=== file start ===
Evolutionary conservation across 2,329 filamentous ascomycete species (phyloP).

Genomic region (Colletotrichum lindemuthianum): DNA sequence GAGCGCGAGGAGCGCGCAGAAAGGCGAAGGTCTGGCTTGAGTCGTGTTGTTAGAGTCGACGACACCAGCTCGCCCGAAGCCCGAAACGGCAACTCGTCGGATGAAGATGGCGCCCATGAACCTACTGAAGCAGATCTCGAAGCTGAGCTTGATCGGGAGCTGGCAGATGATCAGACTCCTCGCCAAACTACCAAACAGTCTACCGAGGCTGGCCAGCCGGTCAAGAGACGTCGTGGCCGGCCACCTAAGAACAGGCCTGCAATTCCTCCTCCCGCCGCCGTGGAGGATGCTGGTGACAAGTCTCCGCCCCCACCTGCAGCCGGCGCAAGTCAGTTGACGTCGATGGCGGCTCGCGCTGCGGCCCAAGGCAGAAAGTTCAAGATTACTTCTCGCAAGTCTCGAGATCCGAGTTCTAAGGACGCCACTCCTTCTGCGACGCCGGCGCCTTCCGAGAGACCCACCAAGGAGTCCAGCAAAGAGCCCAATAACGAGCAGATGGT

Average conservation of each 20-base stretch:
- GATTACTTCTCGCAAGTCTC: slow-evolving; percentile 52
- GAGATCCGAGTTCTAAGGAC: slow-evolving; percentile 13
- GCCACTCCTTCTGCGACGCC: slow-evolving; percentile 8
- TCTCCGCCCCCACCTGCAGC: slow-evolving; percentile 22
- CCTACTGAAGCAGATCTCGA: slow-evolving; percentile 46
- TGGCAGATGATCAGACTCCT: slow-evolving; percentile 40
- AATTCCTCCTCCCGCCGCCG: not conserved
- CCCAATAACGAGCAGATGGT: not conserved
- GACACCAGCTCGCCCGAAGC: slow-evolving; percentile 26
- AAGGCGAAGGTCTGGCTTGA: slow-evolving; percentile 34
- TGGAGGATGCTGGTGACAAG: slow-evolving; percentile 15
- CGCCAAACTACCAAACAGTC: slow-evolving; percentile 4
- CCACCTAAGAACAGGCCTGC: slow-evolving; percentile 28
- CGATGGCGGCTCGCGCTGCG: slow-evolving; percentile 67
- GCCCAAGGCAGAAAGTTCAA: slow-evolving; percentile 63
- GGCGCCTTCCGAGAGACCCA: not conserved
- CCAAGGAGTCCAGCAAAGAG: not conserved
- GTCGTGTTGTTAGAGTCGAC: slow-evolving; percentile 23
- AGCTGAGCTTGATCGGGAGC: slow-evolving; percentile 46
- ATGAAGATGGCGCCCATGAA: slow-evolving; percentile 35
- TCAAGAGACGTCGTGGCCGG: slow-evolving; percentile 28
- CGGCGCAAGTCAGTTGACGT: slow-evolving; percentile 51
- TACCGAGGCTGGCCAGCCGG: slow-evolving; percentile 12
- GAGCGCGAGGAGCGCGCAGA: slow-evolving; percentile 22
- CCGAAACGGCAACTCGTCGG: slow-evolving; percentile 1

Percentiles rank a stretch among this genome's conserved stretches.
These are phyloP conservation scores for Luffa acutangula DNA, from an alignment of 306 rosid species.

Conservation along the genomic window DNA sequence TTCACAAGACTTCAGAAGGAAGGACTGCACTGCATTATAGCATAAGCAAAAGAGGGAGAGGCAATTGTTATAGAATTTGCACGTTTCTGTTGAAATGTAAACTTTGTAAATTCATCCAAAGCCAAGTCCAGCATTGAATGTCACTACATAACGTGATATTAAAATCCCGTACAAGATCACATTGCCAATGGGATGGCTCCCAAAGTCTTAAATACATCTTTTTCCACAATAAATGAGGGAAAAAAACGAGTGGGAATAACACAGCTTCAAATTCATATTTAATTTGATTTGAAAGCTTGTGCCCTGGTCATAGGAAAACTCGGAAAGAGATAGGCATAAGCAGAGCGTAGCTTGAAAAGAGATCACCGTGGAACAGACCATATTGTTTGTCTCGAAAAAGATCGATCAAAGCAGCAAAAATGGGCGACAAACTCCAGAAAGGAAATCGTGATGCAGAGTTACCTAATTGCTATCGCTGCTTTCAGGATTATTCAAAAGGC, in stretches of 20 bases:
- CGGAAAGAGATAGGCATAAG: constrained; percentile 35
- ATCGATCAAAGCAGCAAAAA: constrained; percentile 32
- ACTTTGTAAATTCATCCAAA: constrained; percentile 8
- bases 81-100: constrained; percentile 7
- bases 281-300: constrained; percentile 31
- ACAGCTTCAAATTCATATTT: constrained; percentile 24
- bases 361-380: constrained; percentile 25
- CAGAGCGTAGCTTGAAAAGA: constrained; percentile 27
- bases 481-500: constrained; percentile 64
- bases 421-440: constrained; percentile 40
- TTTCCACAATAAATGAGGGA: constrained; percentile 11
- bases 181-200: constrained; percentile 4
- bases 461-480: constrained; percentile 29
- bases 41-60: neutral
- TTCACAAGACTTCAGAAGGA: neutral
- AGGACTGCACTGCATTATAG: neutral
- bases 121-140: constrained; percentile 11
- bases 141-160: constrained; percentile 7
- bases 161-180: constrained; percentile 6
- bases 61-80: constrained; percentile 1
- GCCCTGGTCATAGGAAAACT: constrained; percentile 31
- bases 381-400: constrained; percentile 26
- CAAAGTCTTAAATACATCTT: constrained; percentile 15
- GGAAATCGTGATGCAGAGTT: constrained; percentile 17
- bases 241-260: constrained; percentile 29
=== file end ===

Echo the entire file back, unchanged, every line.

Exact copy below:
Evolutionary conservation across 2,329 filamentous ascomycete species (phyloP).

Genomic region (Colletotrichum lindemuthianum): DNA sequence GAGCGCGAGGAGCGCGCAGAAAGGCGAAGGTCTGGCTTGAGTCGTGTTGTTAGAGTCGACGACACCAGCTCGCCCGAAGCCCGAAACGGCAACTCGTCGGATGAAGATGGCGCCCATGAACCTACTGAAGCAGATCTCGAAGCTGAGCTTGATCGGGAGCTGGCAGATGATCAGACTCCTCGCCAAACTACCAAACAGTCTACCGAGGCTGGCCAGCCGGTCAAGAGACGTCGTGGCCGGCCACCTAAGAACAGGCCTGCAATTCCTCCTCCCGCCGCCGTGGAGGATGCTGGTGACAAGTCTCCGCCCCCACCTGCAGCCGGCGCAAGTCAGTTGACGTCGATGGCGGCTCGCGCTGCGGCCCAAGGCAGAAAGTTCAAGATTACTTCTCGCAAGTCTCGAGATCCGAGTTCTAAGGACGCCACTCCTTCTGCGACGCCGGCGCCTTCCGAGAGACCCACCAAGGAGTCCAGCAAAGAGCCCAATAACGAGCAGATGGT

Average conservation of each 20-base stretch:
- GATTACTTCTCGCAAGTCTC: slow-evolving; percentile 52
- GAGATCCGAGTTCTAAGGAC: slow-evolving; percentile 13
- GCCACTCCTTCTGCGACGCC: slow-evolving; percentile 8
- TCTCCGCCCCCACCTGCAGC: slow-evolving; percentile 22
- CCTACTGAAGCAGATCTCGA: slow-evolving; percentile 46
- TGGCAGATGATCAGACTCCT: slow-evolving; percentile 40
- AATTCCTCCTCCCGCCGCCG: not conserved
- CCCAATAACGAGCAGATGGT: not conserved
- GACACCAGCTCGCCCGAAGC: slow-evolving; percentile 26
- AAGGCGAAGGTCTGGCTTGA: slow-evolving; percentile 34
- TGGAGGATGCTGGTGACAAG: slow-evolving; percentile 15
- CGCCAAACTACCAAACAGTC: slow-evolving; percentile 4
- CCACCTAAGAACAGGCCTGC: slow-evolving; percentile 28
- CGATGGCGGCTCGCGCTGCG: slow-evolving; percentile 67
- GCCCAAGGCAGAAAGTTCAA: slow-evolving; percentile 63
- GGCGCCTTCCGAGAGACCCA: not conserved
- CCAAGGAGTCCAGCAAAGAG: not conserved
- GTCGTGTTGTTAGAGTCGAC: slow-evolving; percentile 23
- AGCTGAGCTTGATCGGGAGC: slow-evolving; percentile 46
- ATGAAGATGGCGCCCATGAA: slow-evolving; percentile 35
- TCAAGAGACGTCGTGGCCGG: slow-evolving; percentile 28
- CGGCGCAAGTCAGTTGACGT: slow-evolving; percentile 51
- TACCGAGGCTGGCCAGCCGG: slow-evolving; percentile 12
- GAGCGCGAGGAGCGCGCAGA: slow-evolving; percentile 22
- CCGAAACGGCAACTCGTCGG: slow-evolving; percentile 1

Percentiles rank a stretch among this genome's conserved stretches.
These are phyloP conservation scores for Luffa acutangula DNA, from an alignment of 306 rosid species.

Conservation along the genomic window DNA sequence TTCACAAGACTTCAGAAGGAAGGACTGCACTGCATTATAGCATAAGCAAAAGAGGGAGAGGCAATTGTTATAGAATTTGCACGTTTCTGTTGAAATGTAAACTTTGTAAATTCATCCAAAGCCAAGTCCAGCATTGAATGTCACTACATAACGTGATATTAAAATCCCGTACAAGATCACATTGCCAATGGGATGGCTCCCAAAGTCTTAAATACATCTTTTTCCACAATAAATGAGGGAAAAAAACGAGTGGGAATAACACAGCTTCAAATTCATATTTAATTTGATTTGAAAGCTTGTGCCCTGGTCATAGGAAAACTCGGAAAGAGATAGGCATAAGCAGAGCGTAGCTTGAAAAGAGATCACCGTGGAACAGACCATATTGTTTGTCTCGAAAAAGATCGATCAAAGCAGCAAAAATGGGCGACAAACTCCAGAAAGGAAATCGTGATGCAGAGTTACCTAATTGCTATCGCTGCTTTCAGGATTATTCAAAAGGC, in stretches of 20 bases:
- CGGAAAGAGATAGGCATAAG: constrained; percentile 35
- ATCGATCAAAGCAGCAAAAA: constrained; percentile 32
- ACTTTGTAAATTCATCCAAA: constrained; percentile 8
- bases 81-100: constrained; percentile 7
- bases 281-300: constrained; percentile 31
- ACAGCTTCAAATTCATATTT: constrained; percentile 24
- bases 361-380: constrained; percentile 25
- CAGAGCGTAGCTTGAAAAGA: constrained; percentile 27
- bases 481-500: constrained; percentile 64
- bases 421-440: constrained; percentile 40
- TTTCCACAATAAATGAGGGA: constrained; percentile 11
- bases 181-200: constrained; percentile 4
- bases 461-480: constrained; percentile 29
- bases 41-60: neutral
- TTCACAAGACTTCAGAAGGA: neutral
- AGGACTGCACTGCATTATAG: neutral
- bases 121-140: constrained; percentile 11
- bases 141-160: constrained; percentile 7
- bases 161-180: constrained; percentile 6
- bases 61-80: constrained; percentile 1
- GCCCTGGTCATAGGAAAACT: constrained; percentile 31
- bases 381-400: constrained; percentile 26
- CAAAGTCTTAAATACATCTT: constrained; percentile 15
- GGAAATCGTGATGCAGAGTT: constrained; percentile 17
- bases 241-260: constrained; percentile 29